(Reuters Health) - - As many as one in three adults diagnosed with asthma may not actually have the chronic lung disorder, a Canadian study suggests.
Researchers did lung function tests on 613 adults who had been diagnosed with asthma within the past five years. If participants took asthma medicines, researchers gradually weaned them off the drugs over four clinic visits to see how well their lungs worked without treatment.
The evaluations ruled out asthma in 203 of the participants, or 33 percent. After one year of follow-up, 181 of these people still did too well on lung tests to be diagnosed with asthma, researchers report in JAMA.
“We were able to get these patients completely off asthma medications, and they did well in follow up over the next year despite remaining off medications,” said lead study author Dr. Shawn Aaron of the University of Ottawa and the Ottawa Hospital Research Institute.
“Some of these patients were clearly misdiagnosed to begin with, and they had other conditions other than asthma, and some did have asthma but it was in remission,” Aaron added by email.
Asthma can be difficult to diagnose because not all patients have the same triggers or symptoms, which can include difficulty breathing, chest pain, cough and wheezing. Some chronic asthma patients experience periods of remission and relapse.
For the current study, researchers had all of the patients monitor symptoms and do breathing tests at home to see how fast air comes out of their lungs, a measurement known as peak expiratory flow.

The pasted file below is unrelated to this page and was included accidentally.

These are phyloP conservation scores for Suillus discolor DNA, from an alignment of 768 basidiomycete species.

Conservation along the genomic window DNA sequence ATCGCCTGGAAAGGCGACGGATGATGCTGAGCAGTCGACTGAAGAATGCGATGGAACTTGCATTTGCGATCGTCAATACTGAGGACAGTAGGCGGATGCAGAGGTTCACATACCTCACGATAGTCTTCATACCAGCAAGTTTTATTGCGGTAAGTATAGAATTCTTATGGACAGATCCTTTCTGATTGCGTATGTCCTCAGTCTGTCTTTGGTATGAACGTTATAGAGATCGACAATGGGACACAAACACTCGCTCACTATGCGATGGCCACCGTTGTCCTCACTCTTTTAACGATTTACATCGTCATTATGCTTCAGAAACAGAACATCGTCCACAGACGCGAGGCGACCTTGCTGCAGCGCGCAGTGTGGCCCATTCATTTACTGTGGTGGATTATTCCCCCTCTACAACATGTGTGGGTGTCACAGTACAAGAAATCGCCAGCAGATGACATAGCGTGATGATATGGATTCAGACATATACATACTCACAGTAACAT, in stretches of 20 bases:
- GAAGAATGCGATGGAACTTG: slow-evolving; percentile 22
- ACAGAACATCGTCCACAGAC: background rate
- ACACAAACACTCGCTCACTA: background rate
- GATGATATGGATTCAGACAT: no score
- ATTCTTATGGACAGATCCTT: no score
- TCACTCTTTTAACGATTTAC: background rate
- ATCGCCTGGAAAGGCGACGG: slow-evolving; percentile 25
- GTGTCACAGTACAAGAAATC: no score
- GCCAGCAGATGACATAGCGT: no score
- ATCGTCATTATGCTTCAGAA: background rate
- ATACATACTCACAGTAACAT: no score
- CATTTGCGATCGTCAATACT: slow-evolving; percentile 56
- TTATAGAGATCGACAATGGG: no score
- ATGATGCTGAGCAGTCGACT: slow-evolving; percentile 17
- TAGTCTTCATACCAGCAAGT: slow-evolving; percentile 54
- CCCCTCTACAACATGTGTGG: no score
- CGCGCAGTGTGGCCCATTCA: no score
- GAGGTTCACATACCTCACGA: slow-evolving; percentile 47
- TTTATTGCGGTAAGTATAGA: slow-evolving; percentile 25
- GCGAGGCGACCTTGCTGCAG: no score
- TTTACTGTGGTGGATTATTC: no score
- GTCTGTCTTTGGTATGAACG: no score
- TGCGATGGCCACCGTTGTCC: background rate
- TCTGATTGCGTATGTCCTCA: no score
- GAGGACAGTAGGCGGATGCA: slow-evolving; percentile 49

All of the participants also did bronchial challenge tests. For these assessments, patients inhaled a medication that causes the bronchial tubes to constrict, simulating conditions that can cause asthma to see how well airways react.
Each patient also did spirometry tests that measure lung function by seeing how much air people inhale, how much they exhale and how fast they exhale.
Participants in whom a diagnosis of current asthma was ultimately ruled out were followed up clinically with repeated bronchial challenge tests over one year.
Among those misdiagnosed with asthma, 12 people, or 2 percent of the participants, had serious conditions other than asthma, like heart disease and pulmonary hypertension, the study found. Still others were found to have conditions like chronic obstructive pulmonary disease (COPD), gastroesophageal reflux (GERD) or anxiety-related hyperventilation rather than asthma.
Those who were misdiagnosed were less likely to have had airflow limitation tests when they were originally diagnosed, compared with participants who had their original asthma diagnosis confirmed in the current study.
For patients who had asthma ruled out, 90 percent had asthma medications safely stopped for one year after being weaned off drugs for the study.
One limitation of the study is that researchers only followed patients for a total of 15 months, which isn’t long enough to rule out the possibility that some patients in remission might have asthma symptoms in the future, the authors note. The study also excluded patients using long-term oral corticosteroids, leaving only people with milder forms of asthma to participated.
Still, the study reaffirms the need for patients who have been diagnosed with asthma to have their diagnosis confirmed with objective lung function testing, particularly spirometry, before being started on lifelong therapy, Dr. Alan Kaplan, a researcher at the University of Toronto who wasn’t involved in the study, said by email.
“The most important potential harm of misdiagnosis of asthma is not treating the patient’s actual disease,” said Dr. Helen Hollingsworth of Boston University, co-author of an accompanying editorial.
“For other patients, not recognizing that asthma is in remission, can lead to taking unnecessary medication,” Hollingsworth added by email. “While the adverse effects of asthma medication are minimal, no one wants to take unnecessary medication.”